It’s fine that people collect books, that they save them and protect them and get obsessive about keep them pristine, but at the same time, please don’t feel the need to do so for my sake. Not with my books. That’s not how I’d like my books to be cherished.

I don’t want to write the book you give a prominent place in your bookcase. I want to write the book that stays on your bedside table for so long someone uses it as a coaster.

I want to write the book you bend the spine on because you stayed up reading so late you just set it beside you in bed and ended up rolling over on it.

I don’t want to write the book you never bend or dog ear the pages of. I want you to fold down the pages and star the margins of passages you want to go back and read again later.

I don’t want to write the book you make people wash their hands before they touch. I want to write the book you get Cheetos on because you can’t put down it down long enough to eat a real meal.

I want to write the book you get sand and sunscreen on because you took it to the beach and got so absorbed in it the tide snuck up on you.

I don’t want my titles to be collected for collector’s sake. I don’t dare hope to achieve the longevity and beloved status that Katherine Forrest has. I don’t expect to ever write a book on par with Curious Wine, but if some time down the road, someone who isn’t even born yet finds a copy of Heart Of The Game and thinks they’ve stumbled onto a lesbian romance classic, I hope they won’t be afraid to go ahead and take it into the bubble bath with them.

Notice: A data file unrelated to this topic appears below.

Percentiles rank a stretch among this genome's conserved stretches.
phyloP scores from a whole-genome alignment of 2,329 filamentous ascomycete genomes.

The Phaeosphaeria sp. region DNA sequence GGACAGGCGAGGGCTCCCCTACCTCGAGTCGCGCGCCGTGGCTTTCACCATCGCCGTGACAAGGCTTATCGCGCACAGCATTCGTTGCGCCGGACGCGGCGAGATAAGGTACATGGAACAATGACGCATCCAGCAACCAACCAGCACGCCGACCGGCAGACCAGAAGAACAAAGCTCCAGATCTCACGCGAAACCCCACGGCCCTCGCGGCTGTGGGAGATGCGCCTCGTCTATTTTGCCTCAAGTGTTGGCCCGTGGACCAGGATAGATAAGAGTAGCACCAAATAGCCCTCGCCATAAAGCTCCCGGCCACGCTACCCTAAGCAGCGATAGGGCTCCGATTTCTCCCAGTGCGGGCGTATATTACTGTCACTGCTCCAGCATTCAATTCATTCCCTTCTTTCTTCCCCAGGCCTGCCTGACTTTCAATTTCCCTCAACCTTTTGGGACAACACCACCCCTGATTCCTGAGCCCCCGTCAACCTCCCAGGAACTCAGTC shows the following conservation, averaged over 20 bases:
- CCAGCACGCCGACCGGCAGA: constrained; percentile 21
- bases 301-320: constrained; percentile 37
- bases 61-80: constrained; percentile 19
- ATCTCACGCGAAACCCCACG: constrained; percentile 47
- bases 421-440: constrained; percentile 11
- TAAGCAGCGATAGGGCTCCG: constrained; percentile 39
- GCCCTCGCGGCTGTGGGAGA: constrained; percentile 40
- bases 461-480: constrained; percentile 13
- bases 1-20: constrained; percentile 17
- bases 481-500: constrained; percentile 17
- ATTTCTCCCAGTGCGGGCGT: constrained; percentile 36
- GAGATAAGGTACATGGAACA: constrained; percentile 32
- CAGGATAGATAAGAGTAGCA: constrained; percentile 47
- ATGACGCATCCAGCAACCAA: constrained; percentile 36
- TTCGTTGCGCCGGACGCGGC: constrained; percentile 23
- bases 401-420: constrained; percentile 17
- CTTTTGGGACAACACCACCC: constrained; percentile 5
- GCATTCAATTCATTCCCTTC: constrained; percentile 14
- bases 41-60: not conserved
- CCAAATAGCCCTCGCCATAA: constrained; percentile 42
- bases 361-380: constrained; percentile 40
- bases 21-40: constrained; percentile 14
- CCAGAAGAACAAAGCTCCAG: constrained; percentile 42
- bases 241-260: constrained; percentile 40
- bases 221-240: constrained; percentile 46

There’d be no better compliment to me than if readers let my characters into their hearts do deeply they couldn’t help getting them a little wet or dirty in the process.

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April 23, 2015 - Posted by | Uncategorized

2 Comments »

  1. My copy of “Daughters of a Coral Dawn” is so tattered is is nigh on dead. BUT…but, it is the book I came out to, with, and quite possibly for (to some tiny degree) so I agree with you. Someday I may need a new copy of that book, serviceable, so that when i go to show women passages and loan it out, I know they are getting the full story. But for now, I will live with my well loved copy. And I will tell you, Wonder Boi, that several of your books have achieved that “slept in” look. LOL. I guess you will take that as a compliment, so I can admit it now!

    Comment by onamarae | April 23, 2015 | Reply

  2. THAT’S why you are the writer you are. I get immersed in your books up to my neck and live them to the end. Then I savour them for a while before I start another. Thank YOU, Rachel for the 8 books I have. LD Mills (Linda)

    Comment by bjfan99Linda D Mills | April 23, 2015 | Reply